Within cities, housing inequality appears to be higher in downtowns and lower in residential areas. The chapter then investigates within-city patterns by reviewing and reproducing existing local housing inequality estimates for Brussels and Barcelona (Domènech-Arumí, 2021[7]), as well as new estimates for Boston. The three cities show similar spatial patterns in their distribution of housing inequality across neighbourhoods, with higher inequality levels in the central parts of a city.

The correlation between housing value and income inequality is high. DGM find a correlation above 0.6 between their housing inequality estimates and available income inequality estimates for Belgium, a result that is in line with Aladangady et al. (2017[8]) and Albouy and Zabek (2016[9]) for the United States. These correlations reinforce the idea that exploring housing inequality may be helpful to understand income inequality when income data are unavailable, e.g., at low levels of aggregation.

The final section of the chapter starts reviewing a set of common housing policies and discusses their impact on housing inequality based on existing evidence. These policies are housing allowances, housing vouchers, mortgage interest deductions, rental investment subsidies, rent control and housing transaction fees (or stamp duties). Among these, housing vouchers and allowances appear to be the most promising for reducing housing consumption inequality. Rental investment subsidies may also achieve that goal, but they may exacerbate housing wealth inequality.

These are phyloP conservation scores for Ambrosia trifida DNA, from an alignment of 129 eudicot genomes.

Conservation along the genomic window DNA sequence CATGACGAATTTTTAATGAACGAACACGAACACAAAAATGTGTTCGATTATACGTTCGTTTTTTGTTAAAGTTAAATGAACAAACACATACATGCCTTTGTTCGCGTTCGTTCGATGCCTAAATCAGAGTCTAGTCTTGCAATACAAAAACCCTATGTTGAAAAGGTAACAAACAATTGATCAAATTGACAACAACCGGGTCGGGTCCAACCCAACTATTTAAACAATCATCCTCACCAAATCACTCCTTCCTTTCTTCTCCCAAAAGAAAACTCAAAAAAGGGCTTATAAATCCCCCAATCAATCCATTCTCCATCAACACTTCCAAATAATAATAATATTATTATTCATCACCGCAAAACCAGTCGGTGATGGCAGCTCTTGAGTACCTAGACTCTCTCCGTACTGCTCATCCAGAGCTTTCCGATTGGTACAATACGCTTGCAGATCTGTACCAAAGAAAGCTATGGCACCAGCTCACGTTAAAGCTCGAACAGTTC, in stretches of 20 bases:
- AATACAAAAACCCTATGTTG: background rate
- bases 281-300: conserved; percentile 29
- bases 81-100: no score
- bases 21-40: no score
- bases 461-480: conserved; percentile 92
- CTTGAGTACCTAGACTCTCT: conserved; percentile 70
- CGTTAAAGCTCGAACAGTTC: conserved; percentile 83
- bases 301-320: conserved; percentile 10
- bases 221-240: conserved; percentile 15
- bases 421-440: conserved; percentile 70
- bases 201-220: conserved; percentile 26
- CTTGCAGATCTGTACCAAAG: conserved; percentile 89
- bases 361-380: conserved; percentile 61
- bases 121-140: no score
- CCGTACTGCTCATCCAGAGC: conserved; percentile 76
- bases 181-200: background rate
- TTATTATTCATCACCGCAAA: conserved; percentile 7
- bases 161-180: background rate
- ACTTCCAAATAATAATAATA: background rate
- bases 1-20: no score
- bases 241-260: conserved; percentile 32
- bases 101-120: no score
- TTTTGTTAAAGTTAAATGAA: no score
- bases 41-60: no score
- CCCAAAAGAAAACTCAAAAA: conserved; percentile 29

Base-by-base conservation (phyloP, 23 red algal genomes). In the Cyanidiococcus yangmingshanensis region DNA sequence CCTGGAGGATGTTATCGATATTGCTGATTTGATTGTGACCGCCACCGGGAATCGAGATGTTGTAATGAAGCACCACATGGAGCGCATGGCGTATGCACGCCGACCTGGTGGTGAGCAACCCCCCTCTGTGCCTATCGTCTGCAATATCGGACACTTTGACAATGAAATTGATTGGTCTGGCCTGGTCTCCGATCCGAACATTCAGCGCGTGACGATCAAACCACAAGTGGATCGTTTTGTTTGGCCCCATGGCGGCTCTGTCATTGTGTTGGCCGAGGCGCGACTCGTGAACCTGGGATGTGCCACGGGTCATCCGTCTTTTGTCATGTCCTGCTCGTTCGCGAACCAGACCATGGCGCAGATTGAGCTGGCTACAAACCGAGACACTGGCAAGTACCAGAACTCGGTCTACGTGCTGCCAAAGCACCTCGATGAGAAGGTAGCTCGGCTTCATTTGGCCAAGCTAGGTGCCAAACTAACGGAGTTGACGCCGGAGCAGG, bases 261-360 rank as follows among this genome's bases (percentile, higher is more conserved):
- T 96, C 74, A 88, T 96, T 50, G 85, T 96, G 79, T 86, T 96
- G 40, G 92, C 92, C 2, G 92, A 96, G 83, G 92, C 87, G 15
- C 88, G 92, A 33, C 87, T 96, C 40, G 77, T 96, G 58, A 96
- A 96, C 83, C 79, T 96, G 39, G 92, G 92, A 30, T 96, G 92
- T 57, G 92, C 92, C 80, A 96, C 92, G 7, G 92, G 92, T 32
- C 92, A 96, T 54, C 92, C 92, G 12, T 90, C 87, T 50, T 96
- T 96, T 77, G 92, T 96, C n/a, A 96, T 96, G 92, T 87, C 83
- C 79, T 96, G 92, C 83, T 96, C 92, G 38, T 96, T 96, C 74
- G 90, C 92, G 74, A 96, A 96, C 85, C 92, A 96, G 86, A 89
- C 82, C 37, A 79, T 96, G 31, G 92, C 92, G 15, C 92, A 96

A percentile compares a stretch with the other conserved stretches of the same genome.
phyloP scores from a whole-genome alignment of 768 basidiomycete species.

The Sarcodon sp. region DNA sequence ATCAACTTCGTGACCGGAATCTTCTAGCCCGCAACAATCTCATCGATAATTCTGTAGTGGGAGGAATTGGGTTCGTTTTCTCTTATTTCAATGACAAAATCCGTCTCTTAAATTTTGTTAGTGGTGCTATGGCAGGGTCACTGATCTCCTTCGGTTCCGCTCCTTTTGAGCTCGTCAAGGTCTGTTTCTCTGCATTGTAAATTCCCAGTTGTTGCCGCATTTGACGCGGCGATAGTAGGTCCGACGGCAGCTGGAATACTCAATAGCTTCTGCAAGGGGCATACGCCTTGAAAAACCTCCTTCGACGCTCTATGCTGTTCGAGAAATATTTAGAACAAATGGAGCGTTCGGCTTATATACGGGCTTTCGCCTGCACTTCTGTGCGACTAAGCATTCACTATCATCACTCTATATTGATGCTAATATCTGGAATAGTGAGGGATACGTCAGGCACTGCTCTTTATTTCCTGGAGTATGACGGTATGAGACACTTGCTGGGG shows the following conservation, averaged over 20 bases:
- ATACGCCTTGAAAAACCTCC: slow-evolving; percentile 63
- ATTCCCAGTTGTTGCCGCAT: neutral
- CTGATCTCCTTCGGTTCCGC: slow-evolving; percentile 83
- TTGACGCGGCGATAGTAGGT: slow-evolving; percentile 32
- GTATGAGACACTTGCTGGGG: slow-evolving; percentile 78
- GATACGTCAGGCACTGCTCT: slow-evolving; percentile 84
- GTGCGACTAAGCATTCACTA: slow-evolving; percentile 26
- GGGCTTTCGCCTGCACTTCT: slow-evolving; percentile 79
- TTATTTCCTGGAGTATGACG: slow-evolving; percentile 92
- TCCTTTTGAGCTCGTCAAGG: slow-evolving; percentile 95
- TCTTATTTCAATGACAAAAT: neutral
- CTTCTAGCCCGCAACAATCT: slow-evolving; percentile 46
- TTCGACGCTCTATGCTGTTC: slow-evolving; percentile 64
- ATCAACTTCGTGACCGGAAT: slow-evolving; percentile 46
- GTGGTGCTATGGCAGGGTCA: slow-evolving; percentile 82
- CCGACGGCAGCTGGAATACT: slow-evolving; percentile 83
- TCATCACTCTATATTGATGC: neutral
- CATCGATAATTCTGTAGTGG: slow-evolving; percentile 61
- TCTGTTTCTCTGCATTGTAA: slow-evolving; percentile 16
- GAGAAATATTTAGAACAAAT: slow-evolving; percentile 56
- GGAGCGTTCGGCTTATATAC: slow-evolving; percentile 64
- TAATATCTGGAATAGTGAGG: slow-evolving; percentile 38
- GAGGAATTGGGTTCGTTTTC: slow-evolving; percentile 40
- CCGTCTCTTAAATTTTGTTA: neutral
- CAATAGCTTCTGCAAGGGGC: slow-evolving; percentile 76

Finally, the chapter reviews the effects of a recent reduction in Flanders' housing registration fees on housing prices and inequality. DGM estimate that the 3 percentage point reduction in transaction fees caused house prices to increase by almost 3%, a result in line with Han et al. (2022[10]). They also find that house price increases were more prevalent at the bottom of the dwelling value distribution, thus causing the overall housing value inequality in Flanders to decrease by 0.8%. They document significant spatial heterogeneities, with inequality reductions being more prevalent in the east of the country and less in the areas close to Brussels. That geographic heterogeneity makes the local nature of housing salient, as even policies designed at the regional or federal level can have very distinct impacts at the local level.

Income or wealth inequality cannot be fully understood without considering the role of housing. Housing expenditure account for 10 to 30% of household consumption in OECD countries (OECD, 2022[11]) – thus, it is a crucial component of consumption and income inequality – and housing is the most evenly distributed asset of the wealth distribution (Garbinti, Goupille-Lebret and Piketty, 2020[12]), and therefore a major determinant of wealth inequality.